New medical school planned for Colton by 2016

Photo/Courtesy Dr. Prem Reddy (far left) addresses the crowd as they announce plans to bring a new medical school to Colton, CA.

Dr. Dev GnanaDev, along with a group he leads, are looking to change the dynamics for potential medical students in Colton and the Inland Empire. Dr. GnanaDev announced a plan to develop a privately-funded, non-profit allopathic school in Colton.
The school, known as California University of Science and Medicine (Cal Med) will come to realization through financing provided by a $40 million donation from Prime Healthcare Foundation, a 501©3, non- profit, public charity founded by Dr. Prem Reddy, a cardiologist, entrepreneur and philanthropist. “This is a landmark day for our communities in medical education and health care,” says Dr. Reddy. “I am extremely proud as a physician, as a local resident and longtime proponent of health education to contribute to this project. Through Dr. GnanaDev’s vision and participation of many who will be positively affected by the school, the medical school will become a pillar of health education in our area.”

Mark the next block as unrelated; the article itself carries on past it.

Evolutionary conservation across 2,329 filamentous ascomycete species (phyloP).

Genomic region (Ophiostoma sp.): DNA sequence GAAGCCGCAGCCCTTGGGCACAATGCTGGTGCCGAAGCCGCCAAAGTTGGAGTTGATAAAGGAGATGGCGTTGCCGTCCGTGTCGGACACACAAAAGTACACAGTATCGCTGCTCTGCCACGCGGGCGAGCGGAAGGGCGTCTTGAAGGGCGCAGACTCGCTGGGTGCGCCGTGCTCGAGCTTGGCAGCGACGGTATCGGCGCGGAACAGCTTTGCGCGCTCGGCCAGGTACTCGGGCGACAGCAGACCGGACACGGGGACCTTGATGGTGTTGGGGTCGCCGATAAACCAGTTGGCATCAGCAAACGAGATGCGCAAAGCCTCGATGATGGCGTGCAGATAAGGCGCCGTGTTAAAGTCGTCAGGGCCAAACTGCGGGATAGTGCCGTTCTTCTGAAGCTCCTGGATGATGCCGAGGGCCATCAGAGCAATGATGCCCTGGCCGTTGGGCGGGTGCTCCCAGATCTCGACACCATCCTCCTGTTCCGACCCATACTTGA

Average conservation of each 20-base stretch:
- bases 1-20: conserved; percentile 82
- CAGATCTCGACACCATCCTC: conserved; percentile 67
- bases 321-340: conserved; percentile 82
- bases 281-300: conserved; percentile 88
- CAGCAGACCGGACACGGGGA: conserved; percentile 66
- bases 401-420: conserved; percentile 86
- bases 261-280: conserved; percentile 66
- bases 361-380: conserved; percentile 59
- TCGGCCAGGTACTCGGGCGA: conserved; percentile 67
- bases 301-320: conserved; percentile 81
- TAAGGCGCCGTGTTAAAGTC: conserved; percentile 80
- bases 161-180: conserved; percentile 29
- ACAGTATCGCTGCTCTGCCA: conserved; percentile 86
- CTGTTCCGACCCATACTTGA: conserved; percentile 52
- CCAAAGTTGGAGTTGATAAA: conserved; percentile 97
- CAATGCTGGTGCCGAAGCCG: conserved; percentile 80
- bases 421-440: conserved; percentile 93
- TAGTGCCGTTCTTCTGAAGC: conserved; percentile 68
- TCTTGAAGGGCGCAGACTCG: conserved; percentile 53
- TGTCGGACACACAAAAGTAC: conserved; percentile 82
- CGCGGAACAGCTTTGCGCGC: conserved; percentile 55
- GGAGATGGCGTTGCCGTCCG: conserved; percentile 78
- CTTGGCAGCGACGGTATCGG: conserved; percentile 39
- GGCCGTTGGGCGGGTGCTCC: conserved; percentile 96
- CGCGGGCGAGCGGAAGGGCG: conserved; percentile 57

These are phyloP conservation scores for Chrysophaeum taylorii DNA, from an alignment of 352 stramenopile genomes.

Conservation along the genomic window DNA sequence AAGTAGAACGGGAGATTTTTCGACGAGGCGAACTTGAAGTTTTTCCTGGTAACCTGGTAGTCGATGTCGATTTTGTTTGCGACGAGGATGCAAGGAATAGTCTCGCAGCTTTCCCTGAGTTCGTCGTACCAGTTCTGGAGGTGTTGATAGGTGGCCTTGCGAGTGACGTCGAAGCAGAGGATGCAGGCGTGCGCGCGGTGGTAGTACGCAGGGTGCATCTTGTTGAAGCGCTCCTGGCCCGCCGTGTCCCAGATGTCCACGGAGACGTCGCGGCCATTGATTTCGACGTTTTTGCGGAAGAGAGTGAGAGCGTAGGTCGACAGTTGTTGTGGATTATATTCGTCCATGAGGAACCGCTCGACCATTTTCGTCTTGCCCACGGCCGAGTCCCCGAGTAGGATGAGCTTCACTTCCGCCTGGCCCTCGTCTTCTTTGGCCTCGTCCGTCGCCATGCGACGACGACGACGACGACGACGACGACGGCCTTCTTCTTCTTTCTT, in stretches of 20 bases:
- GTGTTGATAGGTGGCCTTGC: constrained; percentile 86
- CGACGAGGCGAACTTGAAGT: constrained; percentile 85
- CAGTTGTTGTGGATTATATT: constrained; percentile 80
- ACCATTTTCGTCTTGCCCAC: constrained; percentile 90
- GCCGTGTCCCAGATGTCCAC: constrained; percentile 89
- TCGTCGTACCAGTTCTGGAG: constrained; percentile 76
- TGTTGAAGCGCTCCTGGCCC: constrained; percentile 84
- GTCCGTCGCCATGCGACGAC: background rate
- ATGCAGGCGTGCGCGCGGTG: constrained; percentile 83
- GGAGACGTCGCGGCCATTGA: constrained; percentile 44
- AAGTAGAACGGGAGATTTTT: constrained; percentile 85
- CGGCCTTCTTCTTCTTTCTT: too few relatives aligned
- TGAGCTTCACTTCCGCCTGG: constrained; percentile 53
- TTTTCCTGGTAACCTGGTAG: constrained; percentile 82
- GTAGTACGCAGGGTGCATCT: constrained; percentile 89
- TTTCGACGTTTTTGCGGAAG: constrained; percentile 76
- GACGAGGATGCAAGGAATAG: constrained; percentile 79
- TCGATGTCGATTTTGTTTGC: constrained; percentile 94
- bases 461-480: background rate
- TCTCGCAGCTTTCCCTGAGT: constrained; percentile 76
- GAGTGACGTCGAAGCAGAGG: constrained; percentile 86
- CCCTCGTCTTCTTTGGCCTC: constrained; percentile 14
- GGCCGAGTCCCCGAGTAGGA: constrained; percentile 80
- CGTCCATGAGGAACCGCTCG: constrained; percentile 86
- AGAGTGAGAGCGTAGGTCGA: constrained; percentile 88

Cal Med will initially be set at a temporary site until a permanent location can be built, which will likely be near Arrowhead Regional Medical Center in Colton. The new school is looking to welcome its first class in 2016, upon receiving accreditation from the Licensing Committee on Medical Education.
“This is an exciting and much-needed opportunity for medical students in the Inland Empire and California,” says Dr. GnanaDev. “Because of many factors, including the extremely limited medical school spots in our state and severe shortage of doctors, we believe this project will have a significant positive impact on the economy, education and health for many decades.”
The medical school will be governed by a four-person board of directors,  which will include Drs. GnanaDev and Reddy; Dustin Corcoran, chief executive officer of the California Medical Association; and Dr. Albert Karnig, president emeritus at California State University, San Bernardino.
According to the American Association of Medical Colleges, the United States faces a shortage of 91,500 primary care and specialist physicians by 2020. In San Bernardino County, there is just one primary care physician per 1,201 people, one half the number compared to the national rate. Fifth District Supervisor for San Bernardino County, Josie Gonzales, states the medical school will help meet the growing demand for new healthcare professionals, while also boosting the economy in Colton and its surrounding communities.


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